Nashua client wants to know: Should I have an estate planning check-up?
The start of a New Year is an excellent time to consider whether your estate plan could use a check-up. A properly executed plan can protect you and your family in the event of sickness, accidents or untimely death. With just a little advanced planning, you can give yourself some piece of mind and help your family avoid administrative or financial hardship.
You estate plan should be reviewed on a regular basis. There have been major estate and income tax law revisions in the past few years. Depending on your specific personal situation, an out-of-date estate plan might be missing valuable planning opportunities and could cost your family down the line in the form of unnecessary taxes and administration costs.
Here is a checklist that can assist you to determine if your estate plan could use a check-up:
- If you have a will or trust in place has it been reviewed within the last three to five years?
- Does your current health care power of attorney appoint the correct individual(s) to make emergency health care decisions for you in the event you are unable to do so?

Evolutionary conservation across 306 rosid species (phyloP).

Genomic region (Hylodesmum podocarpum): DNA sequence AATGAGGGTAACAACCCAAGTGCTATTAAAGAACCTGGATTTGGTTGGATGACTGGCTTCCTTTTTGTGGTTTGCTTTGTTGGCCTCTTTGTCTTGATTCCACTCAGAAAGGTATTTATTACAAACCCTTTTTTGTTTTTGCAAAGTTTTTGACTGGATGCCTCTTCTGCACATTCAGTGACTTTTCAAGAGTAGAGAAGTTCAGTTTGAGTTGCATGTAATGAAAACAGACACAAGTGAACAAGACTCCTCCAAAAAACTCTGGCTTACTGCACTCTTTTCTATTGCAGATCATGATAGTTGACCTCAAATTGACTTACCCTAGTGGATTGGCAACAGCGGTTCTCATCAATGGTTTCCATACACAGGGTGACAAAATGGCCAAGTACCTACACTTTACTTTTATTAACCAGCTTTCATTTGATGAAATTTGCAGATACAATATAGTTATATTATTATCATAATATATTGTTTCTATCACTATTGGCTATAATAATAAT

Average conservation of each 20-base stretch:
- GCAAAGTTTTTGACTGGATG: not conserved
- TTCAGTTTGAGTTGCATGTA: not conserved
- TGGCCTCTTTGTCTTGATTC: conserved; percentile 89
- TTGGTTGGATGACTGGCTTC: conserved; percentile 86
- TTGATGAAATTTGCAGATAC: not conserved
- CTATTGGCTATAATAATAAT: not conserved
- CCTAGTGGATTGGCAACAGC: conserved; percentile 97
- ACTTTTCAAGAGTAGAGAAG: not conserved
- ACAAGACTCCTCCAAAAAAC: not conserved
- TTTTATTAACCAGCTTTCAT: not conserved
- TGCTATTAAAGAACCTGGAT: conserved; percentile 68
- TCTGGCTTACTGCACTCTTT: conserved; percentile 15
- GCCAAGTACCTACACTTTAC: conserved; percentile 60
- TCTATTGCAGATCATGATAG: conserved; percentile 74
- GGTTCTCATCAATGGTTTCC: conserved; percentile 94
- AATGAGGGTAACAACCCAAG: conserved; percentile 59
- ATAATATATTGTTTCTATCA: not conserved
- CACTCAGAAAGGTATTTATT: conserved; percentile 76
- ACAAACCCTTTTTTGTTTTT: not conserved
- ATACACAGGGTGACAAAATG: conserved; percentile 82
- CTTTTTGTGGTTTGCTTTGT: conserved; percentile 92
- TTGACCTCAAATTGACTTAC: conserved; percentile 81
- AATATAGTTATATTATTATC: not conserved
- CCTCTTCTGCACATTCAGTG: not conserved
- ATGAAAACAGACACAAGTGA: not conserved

- Are you certain that your current estate plan will minimize possible state and federal estate taxes at your death, including taxes on your IRAs?
- Does your will contain provisions to avoid possible will contests and disputes during the administration of your estate if you have concerns about your heirs relationship?
- Are you satisfied with the individuals you have named in your estate planning documents as guardians of your minor children or Trustees of your revocable trust?
- Does your current estate plan provide creditor and lawsuit protection for assets passed to your surviving spouse and/or children?
- If you have a revocable living trust in place as part of your estate plan, is your trust fully funded so your family can avoid the delays and expenses of probate?
Author: John Polgrean
We can help you develop strategies for a successful navigation of New Hampshire’s estate planning and estate and gift tax landscape. Please contact Attorney John Polgrean if you have questions or concerns about your business and estate planning. (603) 883-0797. email@example.com
This blog is intended for informational use only. The information contained herein should not be construed as offering legal advice or a legal opinion. At Welts, White & Fontaine, P.C. our lawyers have experience with representing families and closely held businesses.